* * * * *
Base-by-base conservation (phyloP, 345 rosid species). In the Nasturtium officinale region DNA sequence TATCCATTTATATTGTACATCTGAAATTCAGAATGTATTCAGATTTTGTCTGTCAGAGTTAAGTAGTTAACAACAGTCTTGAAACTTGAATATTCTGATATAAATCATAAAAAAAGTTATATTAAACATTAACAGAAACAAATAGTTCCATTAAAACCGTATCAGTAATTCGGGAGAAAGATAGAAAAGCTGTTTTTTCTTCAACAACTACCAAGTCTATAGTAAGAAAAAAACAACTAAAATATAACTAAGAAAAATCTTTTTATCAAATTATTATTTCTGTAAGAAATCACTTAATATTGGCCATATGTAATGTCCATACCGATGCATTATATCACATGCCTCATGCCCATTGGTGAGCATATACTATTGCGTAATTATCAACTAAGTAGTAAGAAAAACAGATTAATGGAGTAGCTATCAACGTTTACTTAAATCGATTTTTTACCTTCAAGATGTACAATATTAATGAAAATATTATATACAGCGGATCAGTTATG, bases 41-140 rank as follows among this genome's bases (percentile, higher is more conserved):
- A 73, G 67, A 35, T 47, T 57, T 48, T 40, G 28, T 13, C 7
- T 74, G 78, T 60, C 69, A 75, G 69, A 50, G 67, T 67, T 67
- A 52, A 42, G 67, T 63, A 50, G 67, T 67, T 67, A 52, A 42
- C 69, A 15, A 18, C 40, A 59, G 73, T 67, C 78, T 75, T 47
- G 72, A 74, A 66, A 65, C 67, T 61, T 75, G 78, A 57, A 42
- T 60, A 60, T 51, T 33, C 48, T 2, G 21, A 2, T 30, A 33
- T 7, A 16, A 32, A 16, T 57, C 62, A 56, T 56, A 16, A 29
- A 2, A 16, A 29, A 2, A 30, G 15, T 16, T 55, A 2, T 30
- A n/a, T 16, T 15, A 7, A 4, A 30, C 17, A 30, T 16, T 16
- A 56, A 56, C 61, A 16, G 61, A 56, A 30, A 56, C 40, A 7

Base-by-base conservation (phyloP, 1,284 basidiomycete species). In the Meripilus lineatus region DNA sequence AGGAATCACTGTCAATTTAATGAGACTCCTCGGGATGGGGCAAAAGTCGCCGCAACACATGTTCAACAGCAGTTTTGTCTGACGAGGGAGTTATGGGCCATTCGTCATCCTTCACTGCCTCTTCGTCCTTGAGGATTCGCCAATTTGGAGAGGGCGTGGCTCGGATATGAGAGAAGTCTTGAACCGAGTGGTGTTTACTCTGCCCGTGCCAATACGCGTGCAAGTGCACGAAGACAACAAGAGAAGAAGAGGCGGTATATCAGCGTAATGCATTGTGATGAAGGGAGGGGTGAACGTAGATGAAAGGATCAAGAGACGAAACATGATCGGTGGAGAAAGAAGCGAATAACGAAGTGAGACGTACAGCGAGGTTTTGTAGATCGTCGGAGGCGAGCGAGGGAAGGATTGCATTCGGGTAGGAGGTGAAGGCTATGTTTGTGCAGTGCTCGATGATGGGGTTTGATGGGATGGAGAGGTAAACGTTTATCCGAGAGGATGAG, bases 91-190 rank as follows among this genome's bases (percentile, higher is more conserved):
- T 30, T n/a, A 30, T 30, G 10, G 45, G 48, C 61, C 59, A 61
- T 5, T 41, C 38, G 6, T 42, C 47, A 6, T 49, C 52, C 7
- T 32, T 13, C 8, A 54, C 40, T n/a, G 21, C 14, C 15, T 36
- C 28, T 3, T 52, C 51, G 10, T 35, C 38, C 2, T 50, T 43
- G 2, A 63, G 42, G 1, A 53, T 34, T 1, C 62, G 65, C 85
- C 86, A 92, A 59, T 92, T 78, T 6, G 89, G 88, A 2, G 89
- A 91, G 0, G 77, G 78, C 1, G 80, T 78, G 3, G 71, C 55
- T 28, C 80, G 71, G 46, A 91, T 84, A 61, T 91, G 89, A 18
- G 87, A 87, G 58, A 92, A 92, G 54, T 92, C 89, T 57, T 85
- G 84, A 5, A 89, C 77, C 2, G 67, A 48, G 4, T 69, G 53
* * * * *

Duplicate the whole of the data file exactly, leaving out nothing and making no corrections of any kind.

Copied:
Base-by-base conservation (phyloP, 345 rosid species). In the Nasturtium officinale region DNA sequence TATCCATTTATATTGTACATCTGAAATTCAGAATGTATTCAGATTTTGTCTGTCAGAGTTAAGTAGTTAACAACAGTCTTGAAACTTGAATATTCTGATATAAATCATAAAAAAAGTTATATTAAACATTAACAGAAACAAATAGTTCCATTAAAACCGTATCAGTAATTCGGGAGAAAGATAGAAAAGCTGTTTTTTCTTCAACAACTACCAAGTCTATAGTAAGAAAAAAACAACTAAAATATAACTAAGAAAAATCTTTTTATCAAATTATTATTTCTGTAAGAAATCACTTAATATTGGCCATATGTAATGTCCATACCGATGCATTATATCACATGCCTCATGCCCATTGGTGAGCATATACTATTGCGTAATTATCAACTAAGTAGTAAGAAAAACAGATTAATGGAGTAGCTATCAACGTTTACTTAAATCGATTTTTTACCTTCAAGATGTACAATATTAATGAAAATATTATATACAGCGGATCAGTTATG, bases 41-140 rank as follows among this genome's bases (percentile, higher is more conserved):
- A 73, G 67, A 35, T 47, T 57, T 48, T 40, G 28, T 13, C 7
- T 74, G 78, T 60, C 69, A 75, G 69, A 50, G 67, T 67, T 67
- A 52, A 42, G 67, T 63, A 50, G 67, T 67, T 67, A 52, A 42
- C 69, A 15, A 18, C 40, A 59, G 73, T 67, C 78, T 75, T 47
- G 72, A 74, A 66, A 65, C 67, T 61, T 75, G 78, A 57, A 42
- T 60, A 60, T 51, T 33, C 48, T 2, G 21, A 2, T 30, A 33
- T 7, A 16, A 32, A 16, T 57, C 62, A 56, T 56, A 16, A 29
- A 2, A 16, A 29, A 2, A 30, G 15, T 16, T 55, A 2, T 30
- A n/a, T 16, T 15, A 7, A 4, A 30, C 17, A 30, T 16, T 16
- A 56, A 56, C 61, A 16, G 61, A 56, A 30, A 56, C 40, A 7

Base-by-base conservation (phyloP, 1,284 basidiomycete species). In the Meripilus lineatus region DNA sequence AGGAATCACTGTCAATTTAATGAGACTCCTCGGGATGGGGCAAAAGTCGCCGCAACACATGTTCAACAGCAGTTTTGTCTGACGAGGGAGTTATGGGCCATTCGTCATCCTTCACTGCCTCTTCGTCCTTGAGGATTCGCCAATTTGGAGAGGGCGTGGCTCGGATATGAGAGAAGTCTTGAACCGAGTGGTGTTTACTCTGCCCGTGCCAATACGCGTGCAAGTGCACGAAGACAACAAGAGAAGAAGAGGCGGTATATCAGCGTAATGCATTGTGATGAAGGGAGGGGTGAACGTAGATGAAAGGATCAAGAGACGAAACATGATCGGTGGAGAAAGAAGCGAATAACGAAGTGAGACGTACAGCGAGGTTTTGTAGATCGTCGGAGGCGAGCGAGGGAAGGATTGCATTCGGGTAGGAGGTGAAGGCTATGTTTGTGCAGTGCTCGATGATGGGGTTTGATGGGATGGAGAGGTAAACGTTTATCCGAGAGGATGAG, bases 91-190 rank as follows among this genome's bases (percentile, higher is more conserved):
- T 30, T n/a, A 30, T 30, G 10, G 45, G 48, C 61, C 59, A 61
- T 5, T 41, C 38, G 6, T 42, C 47, A 6, T 49, C 52, C 7
- T 32, T 13, C 8, A 54, C 40, T n/a, G 21, C 14, C 15, T 36
- C 28, T 3, T 52, C 51, G 10, T 35, C 38, C 2, T 50, T 43
- G 2, A 63, G 42, G 1, A 53, T 34, T 1, C 62, G 65, C 85
- C 86, A 92, A 59, T 92, T 78, T 6, G 89, G 88, A 2, G 89
- A 91, G 0, G 77, G 78, C 1, G 80, T 78, G 3, G 71, C 55
- T 28, C 80, G 71, G 46, A 91, T 84, A 61, T 91, G 89, A 18
- G 87, A 87, G 58, A 92, A 92, G 54, T 92, C 89, T 57, T 85
- G 84, A 5, A 89, C 77, C 2, G 67, A 48, G 4, T 69, G 53